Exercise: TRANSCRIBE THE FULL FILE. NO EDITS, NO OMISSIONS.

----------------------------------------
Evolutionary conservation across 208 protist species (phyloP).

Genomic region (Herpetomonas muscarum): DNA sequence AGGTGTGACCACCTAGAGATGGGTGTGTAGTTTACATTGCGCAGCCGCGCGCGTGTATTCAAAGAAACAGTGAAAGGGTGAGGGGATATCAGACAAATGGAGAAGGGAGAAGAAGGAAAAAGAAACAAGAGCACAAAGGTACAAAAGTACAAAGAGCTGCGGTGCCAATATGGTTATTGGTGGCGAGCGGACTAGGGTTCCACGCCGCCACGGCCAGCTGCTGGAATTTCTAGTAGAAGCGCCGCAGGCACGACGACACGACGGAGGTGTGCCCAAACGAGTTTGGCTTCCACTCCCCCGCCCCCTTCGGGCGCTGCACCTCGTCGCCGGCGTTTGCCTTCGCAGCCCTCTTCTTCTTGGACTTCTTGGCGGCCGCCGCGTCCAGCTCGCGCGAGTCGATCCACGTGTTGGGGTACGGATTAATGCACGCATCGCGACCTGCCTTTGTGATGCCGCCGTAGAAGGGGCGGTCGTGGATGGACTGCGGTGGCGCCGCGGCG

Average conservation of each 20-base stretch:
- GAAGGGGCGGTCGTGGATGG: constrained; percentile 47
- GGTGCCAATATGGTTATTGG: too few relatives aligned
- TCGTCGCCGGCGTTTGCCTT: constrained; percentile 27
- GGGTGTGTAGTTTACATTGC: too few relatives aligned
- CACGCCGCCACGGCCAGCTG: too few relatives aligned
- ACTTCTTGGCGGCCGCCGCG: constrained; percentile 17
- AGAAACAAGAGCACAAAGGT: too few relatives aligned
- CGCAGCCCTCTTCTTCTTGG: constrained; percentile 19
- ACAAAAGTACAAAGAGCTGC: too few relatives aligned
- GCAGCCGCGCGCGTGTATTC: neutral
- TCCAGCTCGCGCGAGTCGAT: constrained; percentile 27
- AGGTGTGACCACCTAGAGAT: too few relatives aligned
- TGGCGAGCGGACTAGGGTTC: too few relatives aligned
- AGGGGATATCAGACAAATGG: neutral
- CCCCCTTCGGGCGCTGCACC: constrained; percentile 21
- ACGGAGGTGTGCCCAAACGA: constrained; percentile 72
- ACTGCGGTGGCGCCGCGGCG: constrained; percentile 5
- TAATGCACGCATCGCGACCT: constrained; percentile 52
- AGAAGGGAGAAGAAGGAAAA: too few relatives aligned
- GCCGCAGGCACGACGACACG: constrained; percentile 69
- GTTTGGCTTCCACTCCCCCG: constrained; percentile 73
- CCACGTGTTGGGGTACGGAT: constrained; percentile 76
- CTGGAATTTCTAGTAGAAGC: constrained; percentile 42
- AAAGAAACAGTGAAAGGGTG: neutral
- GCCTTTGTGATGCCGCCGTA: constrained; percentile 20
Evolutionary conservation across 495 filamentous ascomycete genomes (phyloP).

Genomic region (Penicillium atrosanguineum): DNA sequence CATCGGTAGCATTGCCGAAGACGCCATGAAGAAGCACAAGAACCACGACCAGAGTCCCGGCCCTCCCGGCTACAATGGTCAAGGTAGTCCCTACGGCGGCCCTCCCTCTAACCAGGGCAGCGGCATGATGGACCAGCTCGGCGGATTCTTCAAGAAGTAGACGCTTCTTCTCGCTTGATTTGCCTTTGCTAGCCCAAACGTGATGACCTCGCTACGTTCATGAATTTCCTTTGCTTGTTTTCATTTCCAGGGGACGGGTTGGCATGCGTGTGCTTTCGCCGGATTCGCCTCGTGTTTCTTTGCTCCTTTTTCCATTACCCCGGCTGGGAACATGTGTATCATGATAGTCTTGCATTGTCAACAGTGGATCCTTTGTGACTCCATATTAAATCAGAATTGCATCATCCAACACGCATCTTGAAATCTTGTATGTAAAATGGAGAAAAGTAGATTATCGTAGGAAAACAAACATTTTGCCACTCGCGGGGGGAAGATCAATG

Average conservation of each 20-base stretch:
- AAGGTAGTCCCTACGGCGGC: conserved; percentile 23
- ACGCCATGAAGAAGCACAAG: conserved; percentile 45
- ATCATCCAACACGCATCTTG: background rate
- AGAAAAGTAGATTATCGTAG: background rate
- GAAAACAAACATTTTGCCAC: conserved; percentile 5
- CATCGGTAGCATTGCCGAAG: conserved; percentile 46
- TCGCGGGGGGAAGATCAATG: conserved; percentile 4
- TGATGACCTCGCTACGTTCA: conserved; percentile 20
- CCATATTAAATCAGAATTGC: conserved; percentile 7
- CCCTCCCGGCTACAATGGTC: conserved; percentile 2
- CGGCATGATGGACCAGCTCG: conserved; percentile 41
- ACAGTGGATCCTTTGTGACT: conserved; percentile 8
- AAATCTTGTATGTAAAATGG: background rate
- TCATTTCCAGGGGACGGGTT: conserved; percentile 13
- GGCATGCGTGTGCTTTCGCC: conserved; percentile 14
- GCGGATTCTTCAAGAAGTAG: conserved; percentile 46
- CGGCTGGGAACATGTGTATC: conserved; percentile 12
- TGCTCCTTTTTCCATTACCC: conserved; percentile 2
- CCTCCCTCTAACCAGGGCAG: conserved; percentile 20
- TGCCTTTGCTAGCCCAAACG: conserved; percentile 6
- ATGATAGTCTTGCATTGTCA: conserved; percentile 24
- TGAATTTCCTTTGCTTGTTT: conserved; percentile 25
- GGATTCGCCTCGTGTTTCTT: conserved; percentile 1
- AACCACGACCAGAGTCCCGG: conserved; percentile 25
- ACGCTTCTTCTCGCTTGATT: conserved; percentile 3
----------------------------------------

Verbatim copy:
Evolutionary conservation across 208 protist species (phyloP).

Genomic region (Herpetomonas muscarum): DNA sequence AGGTGTGACCACCTAGAGATGGGTGTGTAGTTTACATTGCGCAGCCGCGCGCGTGTATTCAAAGAAACAGTGAAAGGGTGAGGGGATATCAGACAAATGGAGAAGGGAGAAGAAGGAAAAAGAAACAAGAGCACAAAGGTACAAAAGTACAAAGAGCTGCGGTGCCAATATGGTTATTGGTGGCGAGCGGACTAGGGTTCCACGCCGCCACGGCCAGCTGCTGGAATTTCTAGTAGAAGCGCCGCAGGCACGACGACACGACGGAGGTGTGCCCAAACGAGTTTGGCTTCCACTCCCCCGCCCCCTTCGGGCGCTGCACCTCGTCGCCGGCGTTTGCCTTCGCAGCCCTCTTCTTCTTGGACTTCTTGGCGGCCGCCGCGTCCAGCTCGCGCGAGTCGATCCACGTGTTGGGGTACGGATTAATGCACGCATCGCGACCTGCCTTTGTGATGCCGCCGTAGAAGGGGCGGTCGTGGATGGACTGCGGTGGCGCCGCGGCG

Average conservation of each 20-base stretch:
- GAAGGGGCGGTCGTGGATGG: constrained; percentile 47
- GGTGCCAATATGGTTATTGG: too few relatives aligned
- TCGTCGCCGGCGTTTGCCTT: constrained; percentile 27
- GGGTGTGTAGTTTACATTGC: too few relatives aligned
- CACGCCGCCACGGCCAGCTG: too few relatives aligned
- ACTTCTTGGCGGCCGCCGCG: constrained; percentile 17
- AGAAACAAGAGCACAAAGGT: too few relatives aligned
- CGCAGCCCTCTTCTTCTTGG: constrained; percentile 19
- ACAAAAGTACAAAGAGCTGC: too few relatives aligned
- GCAGCCGCGCGCGTGTATTC: neutral
- TCCAGCTCGCGCGAGTCGAT: constrained; percentile 27
- AGGTGTGACCACCTAGAGAT: too few relatives aligned
- TGGCGAGCGGACTAGGGTTC: too few relatives aligned
- AGGGGATATCAGACAAATGG: neutral
- CCCCCTTCGGGCGCTGCACC: constrained; percentile 21
- ACGGAGGTGTGCCCAAACGA: constrained; percentile 72
- ACTGCGGTGGCGCCGCGGCG: constrained; percentile 5
- TAATGCACGCATCGCGACCT: constrained; percentile 52
- AGAAGGGAGAAGAAGGAAAA: too few relatives aligned
- GCCGCAGGCACGACGACACG: constrained; percentile 69
- GTTTGGCTTCCACTCCCCCG: constrained; percentile 73
- CCACGTGTTGGGGTACGGAT: constrained; percentile 76
- CTGGAATTTCTAGTAGAAGC: constrained; percentile 42
- AAAGAAACAGTGAAAGGGTG: neutral
- GCCTTTGTGATGCCGCCGTA: constrained; percentile 20
Evolutionary conservation across 495 filamentous ascomycete genomes (phyloP).

Genomic region (Penicillium atrosanguineum): DNA sequence CATCGGTAGCATTGCCGAAGACGCCATGAAGAAGCACAAGAACCACGACCAGAGTCCCGGCCCTCCCGGCTACAATGGTCAAGGTAGTCCCTACGGCGGCCCTCCCTCTAACCAGGGCAGCGGCATGATGGACCAGCTCGGCGGATTCTTCAAGAAGTAGACGCTTCTTCTCGCTTGATTTGCCTTTGCTAGCCCAAACGTGATGACCTCGCTACGTTCATGAATTTCCTTTGCTTGTTTTCATTTCCAGGGGACGGGTTGGCATGCGTGTGCTTTCGCCGGATTCGCCTCGTGTTTCTTTGCTCCTTTTTCCATTACCCCGGCTGGGAACATGTGTATCATGATAGTCTTGCATTGTCAACAGTGGATCCTTTGTGACTCCATATTAAATCAGAATTGCATCATCCAACACGCATCTTGAAATCTTGTATGTAAAATGGAGAAAAGTAGATTATCGTAGGAAAACAAACATTTTGCCACTCGCGGGGGGAAGATCAATG

Average conservation of each 20-base stretch:
- AAGGTAGTCCCTACGGCGGC: conserved; percentile 23
- ACGCCATGAAGAAGCACAAG: conserved; percentile 45
- ATCATCCAACACGCATCTTG: background rate
- AGAAAAGTAGATTATCGTAG: background rate
- GAAAACAAACATTTTGCCAC: conserved; percentile 5
- CATCGGTAGCATTGCCGAAG: conserved; percentile 46
- TCGCGGGGGGAAGATCAATG: conserved; percentile 4
- TGATGACCTCGCTACGTTCA: conserved; percentile 20
- CCATATTAAATCAGAATTGC: conserved; percentile 7
- CCCTCCCGGCTACAATGGTC: conserved; percentile 2
- CGGCATGATGGACCAGCTCG: conserved; percentile 41
- ACAGTGGATCCTTTGTGACT: conserved; percentile 8
- AAATCTTGTATGTAAAATGG: background rate
- TCATTTCCAGGGGACGGGTT: conserved; percentile 13
- GGCATGCGTGTGCTTTCGCC: conserved; percentile 14
- GCGGATTCTTCAAGAAGTAG: conserved; percentile 46
- CGGCTGGGAACATGTGTATC: conserved; percentile 12
- TGCTCCTTTTTCCATTACCC: conserved; percentile 2
- CCTCCCTCTAACCAGGGCAG: conserved; percentile 20
- TGCCTTTGCTAGCCCAAACG: conserved; percentile 6
- ATGATAGTCTTGCATTGTCA: conserved; percentile 24
- TGAATTTCCTTTGCTTGTTT: conserved; percentile 25
- GGATTCGCCTCGTGTTTCTT: conserved; percentile 1
- AACCACGACCAGAGTCCCGG: conserved; percentile 25
- ACGCTTCTTCTCGCTTGATT: conserved; percentile 3